Stock and Debt
Operating leverage affects EBIT and, through EBIT, EPS. Financial leverage generally has no effect on EBIT—it only affects EPS, given EBIT.
Because Firm A has higher fixed operating costs, its operating income will change by a greater percentage than Firm B’s operating income if sales change. Firm A has a higher degree of operating leverage than Firm B.
If sales tend to fluctuate widely, then cash flows and the ability to service fixed charges also will vary. Consequently, there is a relatively large risk that the firm will be unable to meet its fixed charges. As a result, firms in unstable industries tend to use less debt than those whose sales are subject to only moderate fluctuations.
The tax benefits from debt increase linearly, which causes a continuous increase in the firm’s value and stock price. However, bankruptcy-related costs begin to be felt after some amount of debt has been employed, and these costs offset the benefits of debt. See Figure.
Carson does have leverage because its EPS increases by a greater multiple than its sales when sales change. According to the information that is given, Carson’s DTL is 4 = 20/5. Because we have no information about either the firm’s operating fixed costs or its fixed financing costs, we cannot state whether the firm has operating leverage, financial leverage, or both.
EBIT depends on sales and operating costs that generally are not affected by the firm’s use of financial leverage because interest is deducted from EBIT. At high debt levels, however, firms lose business, employees worry, and operations are not continuous because of financing difficulties. Thus, financial leverage can influence sales and cost, hence EBIT, if excessive leverage causes investors, customers, and employees to be concerned about the firm’s future.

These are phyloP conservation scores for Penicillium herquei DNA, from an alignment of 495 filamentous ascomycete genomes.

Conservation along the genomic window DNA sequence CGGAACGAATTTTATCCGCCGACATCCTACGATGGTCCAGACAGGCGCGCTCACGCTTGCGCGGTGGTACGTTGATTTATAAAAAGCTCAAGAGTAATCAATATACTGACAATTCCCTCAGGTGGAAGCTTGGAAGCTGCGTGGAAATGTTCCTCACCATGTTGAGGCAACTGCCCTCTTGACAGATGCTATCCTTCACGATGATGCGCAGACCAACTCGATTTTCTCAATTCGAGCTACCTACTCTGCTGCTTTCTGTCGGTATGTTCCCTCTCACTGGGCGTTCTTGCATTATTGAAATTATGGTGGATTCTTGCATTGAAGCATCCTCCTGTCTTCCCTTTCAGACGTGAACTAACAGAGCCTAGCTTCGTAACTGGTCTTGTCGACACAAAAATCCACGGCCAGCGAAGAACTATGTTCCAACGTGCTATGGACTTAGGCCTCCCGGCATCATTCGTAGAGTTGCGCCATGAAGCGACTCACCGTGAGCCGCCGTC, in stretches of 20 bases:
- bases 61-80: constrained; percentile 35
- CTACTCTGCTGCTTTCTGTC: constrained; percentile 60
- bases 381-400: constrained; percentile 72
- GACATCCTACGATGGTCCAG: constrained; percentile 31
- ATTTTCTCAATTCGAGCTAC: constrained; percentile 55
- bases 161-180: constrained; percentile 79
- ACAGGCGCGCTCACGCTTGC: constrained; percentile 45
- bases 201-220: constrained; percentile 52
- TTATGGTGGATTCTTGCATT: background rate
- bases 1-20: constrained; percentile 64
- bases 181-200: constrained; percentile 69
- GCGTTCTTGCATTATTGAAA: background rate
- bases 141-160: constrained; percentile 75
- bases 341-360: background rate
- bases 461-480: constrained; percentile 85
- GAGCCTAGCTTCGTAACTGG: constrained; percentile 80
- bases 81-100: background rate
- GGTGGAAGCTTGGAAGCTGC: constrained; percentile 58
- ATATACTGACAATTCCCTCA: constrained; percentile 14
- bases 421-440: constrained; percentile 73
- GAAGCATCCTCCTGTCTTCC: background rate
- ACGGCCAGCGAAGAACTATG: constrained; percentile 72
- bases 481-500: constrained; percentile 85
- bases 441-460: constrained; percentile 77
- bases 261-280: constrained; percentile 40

Expected EPS generally is measured as EPS for the coming years, and we typically do not reflect in this calculation any bankruptcy-related costs. Also, EPS does not reflect (in a major way) the increase in risk and ks that accompanies an increase in the debt ratio, whereas P0 does reflect these factors. Thus, the stock price will be maximized at a debt level that is lower than the EPS-maximizing debt level.
A firm can change the proportion of debt it uses in its capital structure. If the firm has too much (little) debt, it can reduce (increase) the proportion of debt in its capital structure. Such as change should decrease the firm’s WACC, and thus increase its value.
Absolute’s optimal capital structure is 40 percent debt (= $20,000,000/$50,000,000), because the market price of the company’s stock ($130. 75) is maximized at this point. 12-10With increased competition after the breakup of AT&T, the new AT&T, and the seven Bell operating companies’ business risk increased. With this component of total company risk increasing, the new companies probably decided to reduce their financial risk, and use less debt, to compensate.